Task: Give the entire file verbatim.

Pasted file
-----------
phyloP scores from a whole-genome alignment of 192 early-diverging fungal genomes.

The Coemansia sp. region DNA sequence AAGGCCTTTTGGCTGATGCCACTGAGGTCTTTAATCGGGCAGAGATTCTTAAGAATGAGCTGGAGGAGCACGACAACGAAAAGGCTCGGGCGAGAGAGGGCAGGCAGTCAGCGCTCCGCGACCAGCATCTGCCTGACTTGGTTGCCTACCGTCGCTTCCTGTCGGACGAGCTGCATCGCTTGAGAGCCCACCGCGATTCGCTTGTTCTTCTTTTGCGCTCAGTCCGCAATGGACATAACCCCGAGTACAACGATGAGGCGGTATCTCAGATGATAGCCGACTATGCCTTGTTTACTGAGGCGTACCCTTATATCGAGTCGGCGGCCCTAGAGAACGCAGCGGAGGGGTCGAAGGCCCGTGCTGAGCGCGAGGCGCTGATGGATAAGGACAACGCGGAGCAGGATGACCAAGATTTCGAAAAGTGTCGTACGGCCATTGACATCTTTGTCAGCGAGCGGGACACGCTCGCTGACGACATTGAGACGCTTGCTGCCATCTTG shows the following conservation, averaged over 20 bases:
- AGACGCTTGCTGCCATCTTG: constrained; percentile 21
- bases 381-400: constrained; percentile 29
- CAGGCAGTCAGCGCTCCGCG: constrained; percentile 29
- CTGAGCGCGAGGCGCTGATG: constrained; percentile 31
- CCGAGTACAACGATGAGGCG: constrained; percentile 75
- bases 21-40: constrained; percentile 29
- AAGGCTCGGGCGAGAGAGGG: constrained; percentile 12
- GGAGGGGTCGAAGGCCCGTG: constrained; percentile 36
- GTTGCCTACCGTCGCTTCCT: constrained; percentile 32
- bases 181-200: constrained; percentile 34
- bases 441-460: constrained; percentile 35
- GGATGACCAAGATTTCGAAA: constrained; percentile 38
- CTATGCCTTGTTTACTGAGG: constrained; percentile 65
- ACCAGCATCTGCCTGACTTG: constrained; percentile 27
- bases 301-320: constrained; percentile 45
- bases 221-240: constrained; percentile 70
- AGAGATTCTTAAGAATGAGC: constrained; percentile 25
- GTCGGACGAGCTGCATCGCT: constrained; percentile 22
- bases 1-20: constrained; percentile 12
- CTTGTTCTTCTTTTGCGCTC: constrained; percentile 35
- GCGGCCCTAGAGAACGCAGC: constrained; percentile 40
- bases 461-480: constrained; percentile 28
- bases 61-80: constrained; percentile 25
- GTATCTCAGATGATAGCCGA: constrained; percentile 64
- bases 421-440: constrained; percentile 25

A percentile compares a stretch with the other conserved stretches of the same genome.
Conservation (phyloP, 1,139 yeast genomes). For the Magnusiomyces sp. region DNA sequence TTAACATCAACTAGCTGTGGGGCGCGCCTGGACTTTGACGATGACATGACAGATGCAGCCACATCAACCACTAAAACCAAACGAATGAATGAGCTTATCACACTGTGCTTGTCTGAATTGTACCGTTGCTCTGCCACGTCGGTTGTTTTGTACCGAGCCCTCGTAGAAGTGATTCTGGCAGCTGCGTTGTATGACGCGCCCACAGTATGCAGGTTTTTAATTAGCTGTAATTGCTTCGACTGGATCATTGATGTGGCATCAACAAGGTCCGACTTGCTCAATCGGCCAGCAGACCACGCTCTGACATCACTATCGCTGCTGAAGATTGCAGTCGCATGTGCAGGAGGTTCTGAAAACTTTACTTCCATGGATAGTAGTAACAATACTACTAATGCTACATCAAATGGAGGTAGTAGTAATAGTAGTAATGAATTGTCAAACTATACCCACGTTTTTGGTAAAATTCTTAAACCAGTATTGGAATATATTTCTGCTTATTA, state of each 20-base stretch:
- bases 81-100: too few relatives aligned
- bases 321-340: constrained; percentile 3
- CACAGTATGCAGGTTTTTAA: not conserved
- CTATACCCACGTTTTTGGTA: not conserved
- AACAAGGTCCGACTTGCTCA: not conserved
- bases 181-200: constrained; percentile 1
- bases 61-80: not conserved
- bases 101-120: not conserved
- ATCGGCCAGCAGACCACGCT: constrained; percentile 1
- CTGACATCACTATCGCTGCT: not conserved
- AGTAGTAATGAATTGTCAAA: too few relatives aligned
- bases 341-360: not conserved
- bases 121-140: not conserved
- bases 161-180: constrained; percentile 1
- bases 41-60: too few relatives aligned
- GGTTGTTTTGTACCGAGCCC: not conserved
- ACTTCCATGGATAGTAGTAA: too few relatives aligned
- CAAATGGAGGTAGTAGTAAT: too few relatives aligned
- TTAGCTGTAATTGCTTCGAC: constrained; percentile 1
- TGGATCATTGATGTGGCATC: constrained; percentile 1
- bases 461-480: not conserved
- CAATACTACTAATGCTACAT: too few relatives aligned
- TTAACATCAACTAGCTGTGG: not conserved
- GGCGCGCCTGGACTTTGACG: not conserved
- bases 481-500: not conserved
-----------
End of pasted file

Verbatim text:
phyloP scores from a whole-genome alignment of 192 early-diverging fungal genomes.

The Coemansia sp. region DNA sequence AAGGCCTTTTGGCTGATGCCACTGAGGTCTTTAATCGGGCAGAGATTCTTAAGAATGAGCTGGAGGAGCACGACAACGAAAAGGCTCGGGCGAGAGAGGGCAGGCAGTCAGCGCTCCGCGACCAGCATCTGCCTGACTTGGTTGCCTACCGTCGCTTCCTGTCGGACGAGCTGCATCGCTTGAGAGCCCACCGCGATTCGCTTGTTCTTCTTTTGCGCTCAGTCCGCAATGGACATAACCCCGAGTACAACGATGAGGCGGTATCTCAGATGATAGCCGACTATGCCTTGTTTACTGAGGCGTACCCTTATATCGAGTCGGCGGCCCTAGAGAACGCAGCGGAGGGGTCGAAGGCCCGTGCTGAGCGCGAGGCGCTGATGGATAAGGACAACGCGGAGCAGGATGACCAAGATTTCGAAAAGTGTCGTACGGCCATTGACATCTTTGTCAGCGAGCGGGACACGCTCGCTGACGACATTGAGACGCTTGCTGCCATCTTG shows the following conservation, averaged over 20 bases:
- AGACGCTTGCTGCCATCTTG: constrained; percentile 21
- bases 381-400: constrained; percentile 29
- CAGGCAGTCAGCGCTCCGCG: constrained; percentile 29
- CTGAGCGCGAGGCGCTGATG: constrained; percentile 31
- CCGAGTACAACGATGAGGCG: constrained; percentile 75
- bases 21-40: constrained; percentile 29
- AAGGCTCGGGCGAGAGAGGG: constrained; percentile 12
- GGAGGGGTCGAAGGCCCGTG: constrained; percentile 36
- GTTGCCTACCGTCGCTTCCT: constrained; percentile 32
- bases 181-200: constrained; percentile 34
- bases 441-460: constrained; percentile 35
- GGATGACCAAGATTTCGAAA: constrained; percentile 38
- CTATGCCTTGTTTACTGAGG: constrained; percentile 65
- ACCAGCATCTGCCTGACTTG: constrained; percentile 27
- bases 301-320: constrained; percentile 45
- bases 221-240: constrained; percentile 70
- AGAGATTCTTAAGAATGAGC: constrained; percentile 25
- GTCGGACGAGCTGCATCGCT: constrained; percentile 22
- bases 1-20: constrained; percentile 12
- CTTGTTCTTCTTTTGCGCTC: constrained; percentile 35
- GCGGCCCTAGAGAACGCAGC: constrained; percentile 40
- bases 461-480: constrained; percentile 28
- bases 61-80: constrained; percentile 25
- GTATCTCAGATGATAGCCGA: constrained; percentile 64
- bases 421-440: constrained; percentile 25

A percentile compares a stretch with the other conserved stretches of the same genome.
Conservation (phyloP, 1,139 yeast genomes). For the Magnusiomyces sp. region DNA sequence TTAACATCAACTAGCTGTGGGGCGCGCCTGGACTTTGACGATGACATGACAGATGCAGCCACATCAACCACTAAAACCAAACGAATGAATGAGCTTATCACACTGTGCTTGTCTGAATTGTACCGTTGCTCTGCCACGTCGGTTGTTTTGTACCGAGCCCTCGTAGAAGTGATTCTGGCAGCTGCGTTGTATGACGCGCCCACAGTATGCAGGTTTTTAATTAGCTGTAATTGCTTCGACTGGATCATTGATGTGGCATCAACAAGGTCCGACTTGCTCAATCGGCCAGCAGACCACGCTCTGACATCACTATCGCTGCTGAAGATTGCAGTCGCATGTGCAGGAGGTTCTGAAAACTTTACTTCCATGGATAGTAGTAACAATACTACTAATGCTACATCAAATGGAGGTAGTAGTAATAGTAGTAATGAATTGTCAAACTATACCCACGTTTTTGGTAAAATTCTTAAACCAGTATTGGAATATATTTCTGCTTATTA, state of each 20-base stretch:
- bases 81-100: too few relatives aligned
- bases 321-340: constrained; percentile 3
- CACAGTATGCAGGTTTTTAA: not conserved
- CTATACCCACGTTTTTGGTA: not conserved
- AACAAGGTCCGACTTGCTCA: not conserved
- bases 181-200: constrained; percentile 1
- bases 61-80: not conserved
- bases 101-120: not conserved
- ATCGGCCAGCAGACCACGCT: constrained; percentile 1
- CTGACATCACTATCGCTGCT: not conserved
- AGTAGTAATGAATTGTCAAA: too few relatives aligned
- bases 341-360: not conserved
- bases 121-140: not conserved
- bases 161-180: constrained; percentile 1
- bases 41-60: too few relatives aligned
- GGTTGTTTTGTACCGAGCCC: not conserved
- ACTTCCATGGATAGTAGTAA: too few relatives aligned
- CAAATGGAGGTAGTAGTAAT: too few relatives aligned
- TTAGCTGTAATTGCTTCGAC: constrained; percentile 1
- TGGATCATTGATGTGGCATC: constrained; percentile 1
- bases 461-480: not conserved
- CAATACTACTAATGCTACAT: too few relatives aligned
- TTAACATCAACTAGCTGTGG: not conserved
- GGCGCGCCTGGACTTTGACG: not conserved
- bases 481-500: not conserved